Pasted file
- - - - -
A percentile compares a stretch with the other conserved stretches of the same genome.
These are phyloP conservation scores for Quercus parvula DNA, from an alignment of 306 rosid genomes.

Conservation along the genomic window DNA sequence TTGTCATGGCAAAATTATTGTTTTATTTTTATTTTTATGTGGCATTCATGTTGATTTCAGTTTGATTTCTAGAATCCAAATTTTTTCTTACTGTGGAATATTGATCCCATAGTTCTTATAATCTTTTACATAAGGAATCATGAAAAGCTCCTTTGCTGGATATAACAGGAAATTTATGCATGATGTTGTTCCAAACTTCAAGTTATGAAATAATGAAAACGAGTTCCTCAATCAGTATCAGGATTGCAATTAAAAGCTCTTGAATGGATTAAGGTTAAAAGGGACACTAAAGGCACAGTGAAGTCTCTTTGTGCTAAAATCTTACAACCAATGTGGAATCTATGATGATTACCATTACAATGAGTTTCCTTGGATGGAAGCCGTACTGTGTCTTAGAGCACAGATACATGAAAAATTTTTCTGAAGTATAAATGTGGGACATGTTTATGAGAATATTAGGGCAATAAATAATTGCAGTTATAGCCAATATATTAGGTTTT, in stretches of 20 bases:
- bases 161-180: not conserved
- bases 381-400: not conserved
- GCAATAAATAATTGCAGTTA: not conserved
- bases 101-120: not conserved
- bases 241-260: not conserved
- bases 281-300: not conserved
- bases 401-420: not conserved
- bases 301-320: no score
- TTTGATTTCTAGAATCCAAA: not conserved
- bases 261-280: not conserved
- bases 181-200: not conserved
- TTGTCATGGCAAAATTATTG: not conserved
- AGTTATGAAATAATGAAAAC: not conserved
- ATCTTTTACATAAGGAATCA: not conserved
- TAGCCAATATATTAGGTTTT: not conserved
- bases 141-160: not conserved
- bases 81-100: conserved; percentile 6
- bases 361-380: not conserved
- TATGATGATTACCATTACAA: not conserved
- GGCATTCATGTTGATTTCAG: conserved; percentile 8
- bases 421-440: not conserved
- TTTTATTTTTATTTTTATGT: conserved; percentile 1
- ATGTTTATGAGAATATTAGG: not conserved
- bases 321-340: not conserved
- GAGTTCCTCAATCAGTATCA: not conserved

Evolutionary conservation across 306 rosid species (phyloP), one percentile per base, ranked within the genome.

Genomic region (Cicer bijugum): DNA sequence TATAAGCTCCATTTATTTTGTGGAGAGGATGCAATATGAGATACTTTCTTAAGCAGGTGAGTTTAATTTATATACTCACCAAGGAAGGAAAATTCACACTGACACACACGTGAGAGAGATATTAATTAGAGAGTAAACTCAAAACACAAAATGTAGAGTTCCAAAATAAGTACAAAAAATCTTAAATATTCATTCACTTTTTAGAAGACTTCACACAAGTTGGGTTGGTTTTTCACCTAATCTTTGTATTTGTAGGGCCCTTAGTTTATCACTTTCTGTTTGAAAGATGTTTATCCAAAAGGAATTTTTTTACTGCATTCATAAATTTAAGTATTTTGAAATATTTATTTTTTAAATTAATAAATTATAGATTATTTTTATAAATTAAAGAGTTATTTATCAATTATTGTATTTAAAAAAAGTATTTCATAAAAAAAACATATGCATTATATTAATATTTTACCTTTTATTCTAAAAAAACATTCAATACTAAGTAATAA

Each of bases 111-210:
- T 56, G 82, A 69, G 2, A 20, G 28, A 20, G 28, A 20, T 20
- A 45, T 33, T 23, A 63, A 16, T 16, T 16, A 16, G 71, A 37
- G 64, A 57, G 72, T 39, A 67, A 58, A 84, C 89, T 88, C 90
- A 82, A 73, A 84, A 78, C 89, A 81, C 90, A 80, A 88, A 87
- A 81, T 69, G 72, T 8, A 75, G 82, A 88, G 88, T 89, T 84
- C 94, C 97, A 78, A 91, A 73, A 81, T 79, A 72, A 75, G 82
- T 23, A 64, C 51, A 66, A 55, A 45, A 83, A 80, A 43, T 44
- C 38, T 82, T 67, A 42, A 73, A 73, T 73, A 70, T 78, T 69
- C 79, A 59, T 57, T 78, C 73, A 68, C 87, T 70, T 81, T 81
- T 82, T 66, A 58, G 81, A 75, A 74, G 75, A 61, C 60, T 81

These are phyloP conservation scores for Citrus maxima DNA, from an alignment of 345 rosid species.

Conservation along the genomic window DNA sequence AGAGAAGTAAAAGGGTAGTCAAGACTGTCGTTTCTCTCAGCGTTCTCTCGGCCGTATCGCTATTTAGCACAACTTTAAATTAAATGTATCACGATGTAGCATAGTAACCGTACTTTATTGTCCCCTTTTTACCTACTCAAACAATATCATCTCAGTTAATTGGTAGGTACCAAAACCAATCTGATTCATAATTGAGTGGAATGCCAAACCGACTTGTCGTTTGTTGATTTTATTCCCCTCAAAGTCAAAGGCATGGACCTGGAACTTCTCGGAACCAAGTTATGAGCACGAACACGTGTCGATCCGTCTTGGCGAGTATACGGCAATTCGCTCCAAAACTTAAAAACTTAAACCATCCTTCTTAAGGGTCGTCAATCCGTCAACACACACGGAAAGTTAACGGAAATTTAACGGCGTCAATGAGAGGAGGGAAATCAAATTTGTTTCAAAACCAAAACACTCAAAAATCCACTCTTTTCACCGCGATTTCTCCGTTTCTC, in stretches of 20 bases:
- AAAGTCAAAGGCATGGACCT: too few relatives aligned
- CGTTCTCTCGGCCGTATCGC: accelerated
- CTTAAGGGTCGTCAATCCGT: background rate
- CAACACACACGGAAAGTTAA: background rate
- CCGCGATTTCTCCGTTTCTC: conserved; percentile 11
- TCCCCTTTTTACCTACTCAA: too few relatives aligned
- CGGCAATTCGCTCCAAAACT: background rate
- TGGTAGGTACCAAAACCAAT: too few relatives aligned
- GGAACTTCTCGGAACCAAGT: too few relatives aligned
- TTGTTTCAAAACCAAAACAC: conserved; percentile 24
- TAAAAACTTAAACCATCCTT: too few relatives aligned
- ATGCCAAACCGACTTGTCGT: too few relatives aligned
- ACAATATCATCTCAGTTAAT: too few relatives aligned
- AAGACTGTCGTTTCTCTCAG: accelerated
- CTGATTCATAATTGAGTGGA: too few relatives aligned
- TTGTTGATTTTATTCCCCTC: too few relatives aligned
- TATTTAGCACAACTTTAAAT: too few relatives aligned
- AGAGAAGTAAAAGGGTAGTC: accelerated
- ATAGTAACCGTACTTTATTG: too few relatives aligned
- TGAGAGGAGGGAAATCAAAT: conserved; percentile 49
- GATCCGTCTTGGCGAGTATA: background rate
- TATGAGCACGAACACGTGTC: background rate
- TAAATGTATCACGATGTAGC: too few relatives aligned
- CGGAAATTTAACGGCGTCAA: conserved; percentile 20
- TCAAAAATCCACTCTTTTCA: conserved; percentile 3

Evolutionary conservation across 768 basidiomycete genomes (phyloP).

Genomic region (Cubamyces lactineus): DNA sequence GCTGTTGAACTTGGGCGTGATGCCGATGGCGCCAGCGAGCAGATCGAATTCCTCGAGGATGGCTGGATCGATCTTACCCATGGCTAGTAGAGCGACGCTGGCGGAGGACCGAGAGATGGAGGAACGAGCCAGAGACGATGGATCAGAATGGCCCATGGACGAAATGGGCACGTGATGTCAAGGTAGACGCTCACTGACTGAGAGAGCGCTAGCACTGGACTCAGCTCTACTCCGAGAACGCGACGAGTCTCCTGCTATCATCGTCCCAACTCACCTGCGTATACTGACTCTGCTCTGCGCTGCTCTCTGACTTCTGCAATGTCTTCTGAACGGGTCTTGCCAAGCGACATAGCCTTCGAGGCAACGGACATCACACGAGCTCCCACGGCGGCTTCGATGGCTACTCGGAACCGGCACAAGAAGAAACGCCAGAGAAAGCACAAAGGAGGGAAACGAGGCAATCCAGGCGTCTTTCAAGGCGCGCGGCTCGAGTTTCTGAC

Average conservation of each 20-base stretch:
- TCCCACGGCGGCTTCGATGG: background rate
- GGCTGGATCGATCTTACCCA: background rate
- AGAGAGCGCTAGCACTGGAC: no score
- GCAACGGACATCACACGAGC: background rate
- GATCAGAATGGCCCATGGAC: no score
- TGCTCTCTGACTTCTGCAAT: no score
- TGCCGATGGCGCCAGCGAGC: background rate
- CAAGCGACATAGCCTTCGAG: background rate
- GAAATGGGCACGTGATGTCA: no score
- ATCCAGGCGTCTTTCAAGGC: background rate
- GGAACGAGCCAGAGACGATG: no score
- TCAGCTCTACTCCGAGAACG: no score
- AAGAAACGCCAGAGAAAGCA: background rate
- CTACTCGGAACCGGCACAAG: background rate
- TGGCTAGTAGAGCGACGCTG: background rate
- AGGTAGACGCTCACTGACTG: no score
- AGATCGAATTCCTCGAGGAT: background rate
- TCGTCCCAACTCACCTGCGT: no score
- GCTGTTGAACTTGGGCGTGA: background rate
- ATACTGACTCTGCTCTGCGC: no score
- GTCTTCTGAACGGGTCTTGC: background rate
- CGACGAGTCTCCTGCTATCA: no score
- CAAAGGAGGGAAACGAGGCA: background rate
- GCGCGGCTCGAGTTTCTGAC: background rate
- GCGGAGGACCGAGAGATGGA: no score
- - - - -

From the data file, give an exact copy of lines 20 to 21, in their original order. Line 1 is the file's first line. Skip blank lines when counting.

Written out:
- bases 81-100: conserved; percentile 6
- bases 361-380: not conserved